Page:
17:                                 </LinearGradientBrush>
      18:                             </Path.Fill>
      19:                         </Path>
      20:                         <ContentPresenter
      21:                             x:Name="contentPresenter"
      22:                             Content="{TemplateBinding Content}"
      23:                             ContentTemplate="{TemplateBinding ContentTemplate}"
      24:                             VerticalAlignment="{TemplateBinding VerticalContentAlignment}"
      25:                             HorizontalAlignment="{TemplateBinding HorizontalContentAlignment}"
      26:                             Margin="{TemplateBinding Padding}"/>
      27:                     </Grid>
      28:                 </ControlTemplate>
      29:             </Setter.Value>
      30:         </Setter>
      31:     </Style>
      32: </UserControl.Resources>

    That's it!

  • 1 comments  /  posted by  Ivan Dragoev  on  Nov 13, 2008 (more than a year ago)

    Styling control is a very easy way to tweak the minor visual characteristic of the control such as foreground and background colors, the font style and size, padding, etc. Usually the styles are stored as resources which allows you to reuse them whenever you want.

    The Style has TargetType specifying the type of the object the style can be applied to and a key used to identify the style. The Style contains numerous Setters, which describe the values which you want to set to specific properties.

    To apply style to a control simply specify the Style property of the control to point to the static resource with a specific key name.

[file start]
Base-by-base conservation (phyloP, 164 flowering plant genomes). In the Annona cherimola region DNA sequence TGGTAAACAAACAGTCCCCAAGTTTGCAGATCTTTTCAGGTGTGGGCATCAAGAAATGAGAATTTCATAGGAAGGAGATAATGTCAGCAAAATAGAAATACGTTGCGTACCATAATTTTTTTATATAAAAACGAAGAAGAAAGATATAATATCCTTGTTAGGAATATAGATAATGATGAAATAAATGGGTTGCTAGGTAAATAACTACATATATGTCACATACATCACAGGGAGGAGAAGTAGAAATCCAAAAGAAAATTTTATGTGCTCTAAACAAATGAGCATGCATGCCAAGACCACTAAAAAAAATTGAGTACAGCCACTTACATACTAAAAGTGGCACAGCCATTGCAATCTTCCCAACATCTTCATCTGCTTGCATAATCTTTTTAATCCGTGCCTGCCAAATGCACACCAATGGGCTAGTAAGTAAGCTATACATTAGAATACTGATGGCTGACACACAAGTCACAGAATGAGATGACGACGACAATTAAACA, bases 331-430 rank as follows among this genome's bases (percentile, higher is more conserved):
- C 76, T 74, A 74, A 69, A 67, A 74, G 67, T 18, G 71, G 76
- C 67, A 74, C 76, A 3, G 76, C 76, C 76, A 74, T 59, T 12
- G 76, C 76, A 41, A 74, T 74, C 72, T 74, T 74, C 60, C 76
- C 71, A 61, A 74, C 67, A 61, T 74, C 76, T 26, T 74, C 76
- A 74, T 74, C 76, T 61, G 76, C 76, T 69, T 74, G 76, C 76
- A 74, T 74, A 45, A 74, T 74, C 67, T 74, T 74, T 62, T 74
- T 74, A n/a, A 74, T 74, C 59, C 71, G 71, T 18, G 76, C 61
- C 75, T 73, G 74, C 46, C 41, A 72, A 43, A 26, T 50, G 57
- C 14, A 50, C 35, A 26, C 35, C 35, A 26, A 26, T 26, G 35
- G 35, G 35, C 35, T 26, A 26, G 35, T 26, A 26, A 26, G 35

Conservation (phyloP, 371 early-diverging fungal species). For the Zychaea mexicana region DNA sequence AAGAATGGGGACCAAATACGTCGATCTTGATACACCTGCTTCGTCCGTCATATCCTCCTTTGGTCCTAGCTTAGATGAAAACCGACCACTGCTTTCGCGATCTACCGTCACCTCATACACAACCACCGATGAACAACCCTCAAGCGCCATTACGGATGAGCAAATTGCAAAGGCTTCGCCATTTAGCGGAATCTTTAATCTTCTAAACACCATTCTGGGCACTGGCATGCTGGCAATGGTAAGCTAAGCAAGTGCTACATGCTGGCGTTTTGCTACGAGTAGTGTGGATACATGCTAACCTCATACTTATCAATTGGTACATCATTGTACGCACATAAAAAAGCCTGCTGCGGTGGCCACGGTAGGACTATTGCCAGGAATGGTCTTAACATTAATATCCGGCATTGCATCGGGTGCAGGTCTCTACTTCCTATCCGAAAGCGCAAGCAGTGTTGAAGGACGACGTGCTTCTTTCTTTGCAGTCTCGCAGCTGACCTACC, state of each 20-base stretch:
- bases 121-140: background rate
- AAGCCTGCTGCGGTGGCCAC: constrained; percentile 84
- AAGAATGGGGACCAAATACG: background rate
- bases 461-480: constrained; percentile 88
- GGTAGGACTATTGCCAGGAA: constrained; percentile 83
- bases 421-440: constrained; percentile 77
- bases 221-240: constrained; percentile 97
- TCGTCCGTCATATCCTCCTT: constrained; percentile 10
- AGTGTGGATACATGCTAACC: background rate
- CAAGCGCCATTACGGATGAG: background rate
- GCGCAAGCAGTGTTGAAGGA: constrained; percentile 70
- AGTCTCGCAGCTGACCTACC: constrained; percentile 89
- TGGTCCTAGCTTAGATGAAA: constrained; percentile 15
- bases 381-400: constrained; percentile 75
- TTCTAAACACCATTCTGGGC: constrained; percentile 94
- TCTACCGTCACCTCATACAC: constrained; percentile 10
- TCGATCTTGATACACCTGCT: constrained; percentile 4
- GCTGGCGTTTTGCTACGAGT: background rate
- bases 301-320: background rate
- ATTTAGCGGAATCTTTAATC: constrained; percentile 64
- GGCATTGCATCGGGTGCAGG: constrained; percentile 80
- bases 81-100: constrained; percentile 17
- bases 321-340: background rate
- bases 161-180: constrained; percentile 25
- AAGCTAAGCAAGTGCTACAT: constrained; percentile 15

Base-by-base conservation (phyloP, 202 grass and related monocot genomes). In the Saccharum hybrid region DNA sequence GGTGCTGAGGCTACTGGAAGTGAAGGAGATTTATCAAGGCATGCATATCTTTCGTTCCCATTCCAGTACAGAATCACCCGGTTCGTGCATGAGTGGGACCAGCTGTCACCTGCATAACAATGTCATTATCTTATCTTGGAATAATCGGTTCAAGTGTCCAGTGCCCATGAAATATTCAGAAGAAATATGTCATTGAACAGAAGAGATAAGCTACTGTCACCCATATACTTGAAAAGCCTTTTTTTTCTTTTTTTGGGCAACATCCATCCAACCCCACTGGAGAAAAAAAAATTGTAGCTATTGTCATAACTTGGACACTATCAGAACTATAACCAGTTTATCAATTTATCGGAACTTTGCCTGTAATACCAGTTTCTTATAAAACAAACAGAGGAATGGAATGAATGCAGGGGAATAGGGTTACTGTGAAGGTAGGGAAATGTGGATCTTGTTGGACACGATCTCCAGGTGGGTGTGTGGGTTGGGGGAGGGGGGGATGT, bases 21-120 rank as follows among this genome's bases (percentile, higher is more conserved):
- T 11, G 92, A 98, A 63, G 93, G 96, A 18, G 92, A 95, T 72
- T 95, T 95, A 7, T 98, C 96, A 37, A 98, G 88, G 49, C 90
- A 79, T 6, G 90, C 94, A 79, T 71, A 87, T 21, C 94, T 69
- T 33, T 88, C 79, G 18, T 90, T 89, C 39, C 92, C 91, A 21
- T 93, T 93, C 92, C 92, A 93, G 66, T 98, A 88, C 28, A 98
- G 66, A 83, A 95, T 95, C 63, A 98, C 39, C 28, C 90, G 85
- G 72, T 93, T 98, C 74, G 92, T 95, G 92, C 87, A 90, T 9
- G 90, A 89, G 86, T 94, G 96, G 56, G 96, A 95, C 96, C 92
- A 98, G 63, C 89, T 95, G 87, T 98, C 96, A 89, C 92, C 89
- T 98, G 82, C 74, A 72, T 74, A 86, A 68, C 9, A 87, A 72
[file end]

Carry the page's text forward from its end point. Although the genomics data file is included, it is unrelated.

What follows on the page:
• 3 comments  /  posted by  Denislav Savkov  on  Sep 18, 2008 (more than a year ago)

    Silverlight doesn't support mouse wheel event. There is a way to catch them if we ask to the browser for them. This workaround works well if the page with your Silverlight application fits in the browser. If the page is bigger in height a scroll appears. Then the whole content of the page is scrolled and the SL application doesn't receive the wheel event until one end is reached.

    Hook up to the event. Different names are used in the different browsers.


    using System.Windows.Browser;
  • 1 comments  /  posted by  Denislav Savkov  on  Sep 18, 2008 (more than a year ago)

    These are the differences:

    • Is it possible to apply a style to all elements in your application?

    Unforunately, the Beta 2 does not support implicit styles using the TargetType attribute like WPF. To apply a style to all elements you must explicitly set a value to each Style property.

    • Is it possible to extend a style?

    In Silverlight styles cannot be based on other styles. In WPF that is possible using the BasedOn attribute

    • Is it possible to change the style of a control more than once?


  • 0 comments  /  posted by  Denislav Savkov  on  Sep 18, 2008 (more than a year ago)

    Changing the default style or template of a control from the standard library is the same as with any other control. Except to create your own style it is good to know the parts and the states that compose the standard style. Microsoft has released the full XAML of a number of controls along with description of their visual states and state groups - Control Styles and Templates. Additionally using the reflector you can extract the styles of some slightly different controls, we did that and uploaded the generic.xaml file for you.